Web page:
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Royal Netherlands Air Force aviators achieve a combined 9,000 flight hours on the CH-47 Chinook helicopter on the same flight

Maj. Jaap Lokker and retired Chief Warrant Officer 3 Chris Ryan pose for a photo in front of a CH-47 Chinook helicopter following their milestone-making flight at Fort Hood, Texas, Jun. 2.

Two aviators from the Royal Netherlands Air Force’s 302nd Squadron achieved a combined 9,000 flight hours on the CH-47 Chinook helicopter on the same flight out of Fort Hood on Jun. 2, 2021.

Two aviators from the Royal Netherlands Air Force’s 302nd Squadron achieved a combined 9,000 flight hours on the CH-47 Chinook helicopter on the same flight out of Fort Hood on Jun. 2, 2021, Alert5 first reported.

“It’s a unique moment and I’m proud of both of them,” Lt. Col. Martin t’ Jong, commander of the 302nd Dutch Squadron., 166th Aviation Brigade, First Army – Division West, said in in the article American, Dutch aviators reach milestones together by Brandy Cruz, Fort Hood Public Affairs.

Dutch aviator Maj. Jaap Lokker made history with 5,000 accident-free flight hours on the Chinook. During the same flight, retired Chief Warrant Officer 3 Chris Ryan, a contractor with the squadron, hit his 4,000 hour mark on the Chinook.

“To put that in perspective, 4,000 hours is about half a year of straight flying,” Tim Pool, the Team Oranje site lead for the squadron, said. “That’s a lot of time in one seat.”

Lokker joined the Royal Netherlands Air Force (RNLAF) as an aviator in 1980. After flying 3,997.5 hours in the Alouette, a French light utility helicopter, he became the first Dutch aviator to go through flight school at Fort Rucker, Alabama, to be trained on the CH-47 Chinook.

“I’ve been flying for over 40 years,” Lokker said. “I have the most hours because I was the first and I continued to fly.”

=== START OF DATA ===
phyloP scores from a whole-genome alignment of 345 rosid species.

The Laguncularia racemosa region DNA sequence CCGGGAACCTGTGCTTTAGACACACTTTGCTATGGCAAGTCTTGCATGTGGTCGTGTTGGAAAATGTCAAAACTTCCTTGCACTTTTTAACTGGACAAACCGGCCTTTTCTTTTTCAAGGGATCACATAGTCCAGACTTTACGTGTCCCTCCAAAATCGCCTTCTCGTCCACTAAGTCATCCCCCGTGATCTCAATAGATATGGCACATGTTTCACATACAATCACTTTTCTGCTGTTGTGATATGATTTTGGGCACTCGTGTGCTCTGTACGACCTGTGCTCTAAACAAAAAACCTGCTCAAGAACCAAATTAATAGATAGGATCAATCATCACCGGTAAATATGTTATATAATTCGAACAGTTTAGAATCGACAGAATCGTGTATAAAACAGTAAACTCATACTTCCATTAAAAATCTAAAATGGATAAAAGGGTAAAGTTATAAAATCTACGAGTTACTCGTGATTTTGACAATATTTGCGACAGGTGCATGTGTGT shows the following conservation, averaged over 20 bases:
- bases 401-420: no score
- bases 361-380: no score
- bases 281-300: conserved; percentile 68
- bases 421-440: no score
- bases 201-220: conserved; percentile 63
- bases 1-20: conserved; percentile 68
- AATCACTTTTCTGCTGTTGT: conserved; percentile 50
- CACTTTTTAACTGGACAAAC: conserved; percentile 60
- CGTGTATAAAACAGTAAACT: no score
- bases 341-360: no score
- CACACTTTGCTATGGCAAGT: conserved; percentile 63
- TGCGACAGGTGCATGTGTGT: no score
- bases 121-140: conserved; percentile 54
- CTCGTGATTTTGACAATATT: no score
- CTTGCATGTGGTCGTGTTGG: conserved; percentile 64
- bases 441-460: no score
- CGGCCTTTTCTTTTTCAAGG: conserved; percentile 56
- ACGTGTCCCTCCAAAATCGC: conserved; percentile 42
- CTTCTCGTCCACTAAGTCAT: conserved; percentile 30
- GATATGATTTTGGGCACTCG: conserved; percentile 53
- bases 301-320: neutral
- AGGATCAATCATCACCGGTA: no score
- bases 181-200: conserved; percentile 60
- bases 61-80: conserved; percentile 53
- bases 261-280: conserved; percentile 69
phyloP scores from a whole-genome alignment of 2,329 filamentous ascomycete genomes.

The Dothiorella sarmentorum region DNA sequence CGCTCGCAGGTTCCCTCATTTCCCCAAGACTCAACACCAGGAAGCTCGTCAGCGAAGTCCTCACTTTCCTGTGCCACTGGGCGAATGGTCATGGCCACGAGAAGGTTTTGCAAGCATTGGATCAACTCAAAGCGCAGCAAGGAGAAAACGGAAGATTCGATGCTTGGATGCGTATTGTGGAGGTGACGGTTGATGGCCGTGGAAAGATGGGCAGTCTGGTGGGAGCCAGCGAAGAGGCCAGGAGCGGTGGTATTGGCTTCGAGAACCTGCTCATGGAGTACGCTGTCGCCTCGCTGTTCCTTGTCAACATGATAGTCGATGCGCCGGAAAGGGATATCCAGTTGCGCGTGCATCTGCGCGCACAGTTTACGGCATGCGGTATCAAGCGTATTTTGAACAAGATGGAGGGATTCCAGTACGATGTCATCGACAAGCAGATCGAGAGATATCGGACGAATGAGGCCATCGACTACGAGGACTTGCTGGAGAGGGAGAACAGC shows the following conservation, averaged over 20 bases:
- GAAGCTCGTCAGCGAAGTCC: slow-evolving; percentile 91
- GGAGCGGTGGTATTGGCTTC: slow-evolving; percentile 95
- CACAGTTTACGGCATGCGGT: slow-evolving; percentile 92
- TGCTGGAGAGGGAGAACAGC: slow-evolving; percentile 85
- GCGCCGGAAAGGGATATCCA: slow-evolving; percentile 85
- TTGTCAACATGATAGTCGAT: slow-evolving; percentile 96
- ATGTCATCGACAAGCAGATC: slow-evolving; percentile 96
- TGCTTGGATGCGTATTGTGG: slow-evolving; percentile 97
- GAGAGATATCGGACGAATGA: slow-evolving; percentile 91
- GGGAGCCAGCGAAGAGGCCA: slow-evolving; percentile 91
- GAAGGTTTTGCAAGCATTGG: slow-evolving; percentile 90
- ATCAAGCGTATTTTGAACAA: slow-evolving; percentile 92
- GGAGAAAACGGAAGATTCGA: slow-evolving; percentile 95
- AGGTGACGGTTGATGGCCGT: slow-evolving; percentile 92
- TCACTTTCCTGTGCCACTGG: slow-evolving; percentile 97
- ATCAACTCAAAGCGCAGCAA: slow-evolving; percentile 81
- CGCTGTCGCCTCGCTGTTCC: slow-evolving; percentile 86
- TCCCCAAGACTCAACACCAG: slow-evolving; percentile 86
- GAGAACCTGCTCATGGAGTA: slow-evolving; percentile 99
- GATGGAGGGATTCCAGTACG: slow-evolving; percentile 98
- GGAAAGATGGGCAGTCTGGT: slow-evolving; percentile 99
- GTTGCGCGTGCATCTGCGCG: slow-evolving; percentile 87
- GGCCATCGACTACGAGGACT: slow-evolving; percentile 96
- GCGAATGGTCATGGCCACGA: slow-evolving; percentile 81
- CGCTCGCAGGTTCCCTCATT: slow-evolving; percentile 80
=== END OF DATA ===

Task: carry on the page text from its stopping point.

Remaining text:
Lokker said hitting the 5,000-hour milestone was special because both he and Ryan reached milestones together, and together had 9,000 hours of Chinook experience during that flight.

Ryan, who retired from the Army in 2018, thought he would never fly the Chinook again, until he began working as a contractor with the 302nd Sqdn. two years ago. The 20-year veteran serves as an instructor pilot, standardization pilot and instrument examiner for the squadron.

“When I retired I never thought I would fly Chinooks again, but it feels great,” Ryan said. “I enjoy this, I love it. It’s a great opportunity working with the Dutch out here and continue to keep flying.”

Lokker now has the 6,000-hour mark in his sights, although he said he has to retire in three years.

“Maybe I’ll come back as a contractor,” Lokker added. “Because I’m looking forward to continuing to fly.”

The RNLAF received the first CH-47F Chinook in April 2020. The service will operate a fleet of 20 CH-47F Chinooks, the newest configuration in use by countries around the world.

The 20 CH-47F Chinooks will be a fleet equipped with the same state-of-the-art technology as the U.S. Army, including digital automatic flight controls, a fully-integrated Common Avionics Architecture System (CAAS) glass cockpit, and advanced cargo handling capabilities. The common configuration leads to lower overall life cycle costs.

The RNLAF currently flies a mix of F-model Chinooks with the Advanced Cockpit Management System (ACMS) and CH-47D Chinooks.

Chinooks are currently in service or under contract with 20 international defense forces, including the US Army, US Special Operations Forces and eight NATO member nations.

The Fort Hood Fire Department gives a water salute at Robert Gray Army Airfield at Fort Hood, Texas, June 2. The pilots, both with the 302nd Dutch Squadron of the Royal Netherlands Air Force’s Helicopter Command, surpassed a combined 9,000 flight hours in the CH-47 Chinook helicopter during the flight.

Photo credit: Brandy Cruz, Fort Hood Public Affairs / U.S. Army

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